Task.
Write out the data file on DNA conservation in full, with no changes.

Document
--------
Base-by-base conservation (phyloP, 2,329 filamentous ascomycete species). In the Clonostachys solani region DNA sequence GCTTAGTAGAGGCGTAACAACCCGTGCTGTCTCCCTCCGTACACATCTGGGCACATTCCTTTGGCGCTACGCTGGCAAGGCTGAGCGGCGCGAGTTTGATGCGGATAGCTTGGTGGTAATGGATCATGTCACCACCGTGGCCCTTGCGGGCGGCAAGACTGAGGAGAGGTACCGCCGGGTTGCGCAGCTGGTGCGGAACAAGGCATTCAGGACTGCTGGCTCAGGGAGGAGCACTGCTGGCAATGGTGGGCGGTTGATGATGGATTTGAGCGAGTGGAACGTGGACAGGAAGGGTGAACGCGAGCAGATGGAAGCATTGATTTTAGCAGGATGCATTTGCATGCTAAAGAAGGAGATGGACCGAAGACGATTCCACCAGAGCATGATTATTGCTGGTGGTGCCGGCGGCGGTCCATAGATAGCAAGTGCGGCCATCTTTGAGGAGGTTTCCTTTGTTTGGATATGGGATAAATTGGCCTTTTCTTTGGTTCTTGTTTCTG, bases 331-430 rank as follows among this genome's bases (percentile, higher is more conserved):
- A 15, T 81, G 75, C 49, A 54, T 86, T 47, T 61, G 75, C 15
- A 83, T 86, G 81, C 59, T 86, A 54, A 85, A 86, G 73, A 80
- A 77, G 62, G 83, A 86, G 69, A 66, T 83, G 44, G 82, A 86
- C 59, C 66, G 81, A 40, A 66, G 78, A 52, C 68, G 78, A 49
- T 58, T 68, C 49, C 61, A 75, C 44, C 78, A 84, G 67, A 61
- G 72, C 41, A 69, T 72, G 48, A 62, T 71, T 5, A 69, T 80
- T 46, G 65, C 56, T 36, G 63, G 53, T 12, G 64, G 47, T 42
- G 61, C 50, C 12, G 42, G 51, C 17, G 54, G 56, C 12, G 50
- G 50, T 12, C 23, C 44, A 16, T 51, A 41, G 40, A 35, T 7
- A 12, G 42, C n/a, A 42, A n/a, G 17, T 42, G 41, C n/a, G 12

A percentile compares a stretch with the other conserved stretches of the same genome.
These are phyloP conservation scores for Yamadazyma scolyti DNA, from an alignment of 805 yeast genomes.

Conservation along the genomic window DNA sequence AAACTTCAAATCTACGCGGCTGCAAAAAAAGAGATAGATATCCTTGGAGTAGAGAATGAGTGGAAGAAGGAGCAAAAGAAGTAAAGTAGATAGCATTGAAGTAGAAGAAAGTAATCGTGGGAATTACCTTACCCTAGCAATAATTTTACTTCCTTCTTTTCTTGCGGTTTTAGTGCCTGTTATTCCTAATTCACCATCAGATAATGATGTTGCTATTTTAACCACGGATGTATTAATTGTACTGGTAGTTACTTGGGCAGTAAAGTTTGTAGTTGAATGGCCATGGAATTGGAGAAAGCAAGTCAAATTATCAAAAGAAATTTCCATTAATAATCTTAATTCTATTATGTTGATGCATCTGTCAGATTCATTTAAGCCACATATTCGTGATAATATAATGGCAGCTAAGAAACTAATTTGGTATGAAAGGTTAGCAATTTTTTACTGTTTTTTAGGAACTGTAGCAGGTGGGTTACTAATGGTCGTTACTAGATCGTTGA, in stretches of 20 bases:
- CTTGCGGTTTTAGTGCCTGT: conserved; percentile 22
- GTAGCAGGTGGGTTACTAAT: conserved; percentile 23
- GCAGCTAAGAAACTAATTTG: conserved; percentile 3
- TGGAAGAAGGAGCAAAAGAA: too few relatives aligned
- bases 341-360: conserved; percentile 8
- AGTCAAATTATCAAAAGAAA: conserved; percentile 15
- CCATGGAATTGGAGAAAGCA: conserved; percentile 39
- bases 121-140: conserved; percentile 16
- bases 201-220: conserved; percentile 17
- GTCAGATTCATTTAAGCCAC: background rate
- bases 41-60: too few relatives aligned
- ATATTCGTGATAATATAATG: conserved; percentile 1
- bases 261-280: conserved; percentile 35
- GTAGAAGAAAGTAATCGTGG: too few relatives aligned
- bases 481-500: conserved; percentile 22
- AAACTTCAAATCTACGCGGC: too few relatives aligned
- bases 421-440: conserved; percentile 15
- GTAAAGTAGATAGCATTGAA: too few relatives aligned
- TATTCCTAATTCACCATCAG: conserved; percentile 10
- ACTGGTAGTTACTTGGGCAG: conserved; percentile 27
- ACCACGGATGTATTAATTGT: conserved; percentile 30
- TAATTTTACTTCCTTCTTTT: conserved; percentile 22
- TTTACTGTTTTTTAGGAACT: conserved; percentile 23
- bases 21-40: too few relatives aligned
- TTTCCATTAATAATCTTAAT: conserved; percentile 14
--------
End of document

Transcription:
Base-by-base conservation (phyloP, 2,329 filamentous ascomycete species). In the Clonostachys solani region DNA sequence GCTTAGTAGAGGCGTAACAACCCGTGCTGTCTCCCTCCGTACACATCTGGGCACATTCCTTTGGCGCTACGCTGGCAAGGCTGAGCGGCGCGAGTTTGATGCGGATAGCTTGGTGGTAATGGATCATGTCACCACCGTGGCCCTTGCGGGCGGCAAGACTGAGGAGAGGTACCGCCGGGTTGCGCAGCTGGTGCGGAACAAGGCATTCAGGACTGCTGGCTCAGGGAGGAGCACTGCTGGCAATGGTGGGCGGTTGATGATGGATTTGAGCGAGTGGAACGTGGACAGGAAGGGTGAACGCGAGCAGATGGAAGCATTGATTTTAGCAGGATGCATTTGCATGCTAAAGAAGGAGATGGACCGAAGACGATTCCACCAGAGCATGATTATTGCTGGTGGTGCCGGCGGCGGTCCATAGATAGCAAGTGCGGCCATCTTTGAGGAGGTTTCCTTTGTTTGGATATGGGATAAATTGGCCTTTTCTTTGGTTCTTGTTTCTG, bases 331-430 rank as follows among this genome's bases (percentile, higher is more conserved):
- A 15, T 81, G 75, C 49, A 54, T 86, T 47, T 61, G 75, C 15
- A 83, T 86, G 81, C 59, T 86, A 54, A 85, A 86, G 73, A 80
- A 77, G 62, G 83, A 86, G 69, A 66, T 83, G 44, G 82, A 86
- C 59, C 66, G 81, A 40, A 66, G 78, A 52, C 68, G 78, A 49
- T 58, T 68, C 49, C 61, A 75, C 44, C 78, A 84, G 67, A 61
- G 72, C 41, A 69, T 72, G 48, A 62, T 71, T 5, A 69, T 80
- T 46, G 65, C 56, T 36, G 63, G 53, T 12, G 64, G 47, T 42
- G 61, C 50, C 12, G 42, G 51, C 17, G 54, G 56, C 12, G 50
- G 50, T 12, C 23, C 44, A 16, T 51, A 41, G 40, A 35, T 7
- A 12, G 42, C n/a, A 42, A n/a, G 17, T 42, G 41, C n/a, G 12

A percentile compares a stretch with the other conserved stretches of the same genome.
These are phyloP conservation scores for Yamadazyma scolyti DNA, from an alignment of 805 yeast genomes.

Conservation along the genomic window DNA sequence AAACTTCAAATCTACGCGGCTGCAAAAAAAGAGATAGATATCCTTGGAGTAGAGAATGAGTGGAAGAAGGAGCAAAAGAAGTAAAGTAGATAGCATTGAAGTAGAAGAAAGTAATCGTGGGAATTACCTTACCCTAGCAATAATTTTACTTCCTTCTTTTCTTGCGGTTTTAGTGCCTGTTATTCCTAATTCACCATCAGATAATGATGTTGCTATTTTAACCACGGATGTATTAATTGTACTGGTAGTTACTTGGGCAGTAAAGTTTGTAGTTGAATGGCCATGGAATTGGAGAAAGCAAGTCAAATTATCAAAAGAAATTTCCATTAATAATCTTAATTCTATTATGTTGATGCATCTGTCAGATTCATTTAAGCCACATATTCGTGATAATATAATGGCAGCTAAGAAACTAATTTGGTATGAAAGGTTAGCAATTTTTTACTGTTTTTTAGGAACTGTAGCAGGTGGGTTACTAATGGTCGTTACTAGATCGTTGA, in stretches of 20 bases:
- CTTGCGGTTTTAGTGCCTGT: conserved; percentile 22
- GTAGCAGGTGGGTTACTAAT: conserved; percentile 23
- GCAGCTAAGAAACTAATTTG: conserved; percentile 3
- TGGAAGAAGGAGCAAAAGAA: too few relatives aligned
- bases 341-360: conserved; percentile 8
- AGTCAAATTATCAAAAGAAA: conserved; percentile 15
- CCATGGAATTGGAGAAAGCA: conserved; percentile 39
- bases 121-140: conserved; percentile 16
- bases 201-220: conserved; percentile 17
- GTCAGATTCATTTAAGCCAC: background rate
- bases 41-60: too few relatives aligned
- ATATTCGTGATAATATAATG: conserved; percentile 1
- bases 261-280: conserved; percentile 35
- GTAGAAGAAAGTAATCGTGG: too few relatives aligned
- bases 481-500: conserved; percentile 22
- AAACTTCAAATCTACGCGGC: too few relatives aligned
- bases 421-440: conserved; percentile 15
- GTAAAGTAGATAGCATTGAA: too few relatives aligned
- TATTCCTAATTCACCATCAG: conserved; percentile 10
- ACTGGTAGTTACTTGGGCAG: conserved; percentile 27
- ACCACGGATGTATTAATTGT: conserved; percentile 30
- TAATTTTACTTCCTTCTTTT: conserved; percentile 22
- TTTACTGTTTTTTAGGAACT: conserved; percentile 23
- bases 21-40: too few relatives aligned
- TTTCCATTAATAATCTTAAT: conserved; percentile 14